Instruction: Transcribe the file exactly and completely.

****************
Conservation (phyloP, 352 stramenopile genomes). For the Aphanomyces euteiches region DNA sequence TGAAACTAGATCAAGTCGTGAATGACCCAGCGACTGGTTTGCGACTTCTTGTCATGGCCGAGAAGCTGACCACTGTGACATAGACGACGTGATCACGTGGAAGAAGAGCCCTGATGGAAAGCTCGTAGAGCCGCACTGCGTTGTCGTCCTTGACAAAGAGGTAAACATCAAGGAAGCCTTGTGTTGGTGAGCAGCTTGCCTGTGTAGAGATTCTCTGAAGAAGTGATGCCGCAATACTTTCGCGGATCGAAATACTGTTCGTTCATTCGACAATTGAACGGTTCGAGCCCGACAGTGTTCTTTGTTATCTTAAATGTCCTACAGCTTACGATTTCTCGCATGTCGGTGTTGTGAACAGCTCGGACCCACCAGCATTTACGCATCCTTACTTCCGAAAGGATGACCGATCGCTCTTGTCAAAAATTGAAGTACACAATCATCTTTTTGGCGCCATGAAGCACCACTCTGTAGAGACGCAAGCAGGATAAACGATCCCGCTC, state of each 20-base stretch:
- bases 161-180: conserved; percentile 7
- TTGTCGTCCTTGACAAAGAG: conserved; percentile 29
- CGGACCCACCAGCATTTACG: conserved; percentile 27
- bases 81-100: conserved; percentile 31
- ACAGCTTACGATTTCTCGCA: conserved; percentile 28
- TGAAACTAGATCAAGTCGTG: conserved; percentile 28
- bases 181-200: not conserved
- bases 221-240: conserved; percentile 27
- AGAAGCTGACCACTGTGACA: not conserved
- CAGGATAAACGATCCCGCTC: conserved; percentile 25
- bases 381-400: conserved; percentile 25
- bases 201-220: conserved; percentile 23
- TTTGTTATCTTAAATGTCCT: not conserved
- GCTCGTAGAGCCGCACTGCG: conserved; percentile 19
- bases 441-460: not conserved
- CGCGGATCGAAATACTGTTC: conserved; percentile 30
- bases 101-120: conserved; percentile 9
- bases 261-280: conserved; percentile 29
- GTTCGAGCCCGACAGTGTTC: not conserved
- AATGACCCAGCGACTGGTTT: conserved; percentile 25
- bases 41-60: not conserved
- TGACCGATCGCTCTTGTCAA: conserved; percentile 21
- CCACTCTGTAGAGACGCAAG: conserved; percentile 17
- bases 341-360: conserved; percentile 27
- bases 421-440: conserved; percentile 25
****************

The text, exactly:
Conservation (phyloP, 352 stramenopile genomes). For the Aphanomyces euteiches region DNA sequence TGAAACTAGATCAAGTCGTGAATGACCCAGCGACTGGTTTGCGACTTCTTGTCATGGCCGAGAAGCTGACCACTGTGACATAGACGACGTGATCACGTGGAAGAAGAGCCCTGATGGAAAGCTCGTAGAGCCGCACTGCGTTGTCGTCCTTGACAAAGAGGTAAACATCAAGGAAGCCTTGTGTTGGTGAGCAGCTTGCCTGTGTAGAGATTCTCTGAAGAAGTGATGCCGCAATACTTTCGCGGATCGAAATACTGTTCGTTCATTCGACAATTGAACGGTTCGAGCCCGACAGTGTTCTTTGTTATCTTAAATGTCCTACAGCTTACGATTTCTCGCATGTCGGTGTTGTGAACAGCTCGGACCCACCAGCATTTACGCATCCTTACTTCCGAAAGGATGACCGATCGCTCTTGTCAAAAATTGAAGTACACAATCATCTTTTTGGCGCCATGAAGCACCACTCTGTAGAGACGCAAGCAGGATAAACGATCCCGCTC, state of each 20-base stretch:
- bases 161-180: conserved; percentile 7
- TTGTCGTCCTTGACAAAGAG: conserved; percentile 29
- CGGACCCACCAGCATTTACG: conserved; percentile 27
- bases 81-100: conserved; percentile 31
- ACAGCTTACGATTTCTCGCA: conserved; percentile 28
- TGAAACTAGATCAAGTCGTG: conserved; percentile 28
- bases 181-200: not conserved
- bases 221-240: conserved; percentile 27
- AGAAGCTGACCACTGTGACA: not conserved
- CAGGATAAACGATCCCGCTC: conserved; percentile 25
- bases 381-400: conserved; percentile 25
- bases 201-220: conserved; percentile 23
- TTTGTTATCTTAAATGTCCT: not conserved
- GCTCGTAGAGCCGCACTGCG: conserved; percentile 19
- bases 441-460: not conserved
- CGCGGATCGAAATACTGTTC: conserved; percentile 30
- bases 101-120: conserved; percentile 9
- bases 261-280: conserved; percentile 29
- GTTCGAGCCCGACAGTGTTC: not conserved
- AATGACCCAGCGACTGGTTT: conserved; percentile 25
- bases 41-60: not conserved
- TGACCGATCGCTCTTGTCAA: conserved; percentile 21
- CCACTCTGTAGAGACGCAAG: conserved; percentile 17
- bases 341-360: conserved; percentile 27
- bases 421-440: conserved; percentile 25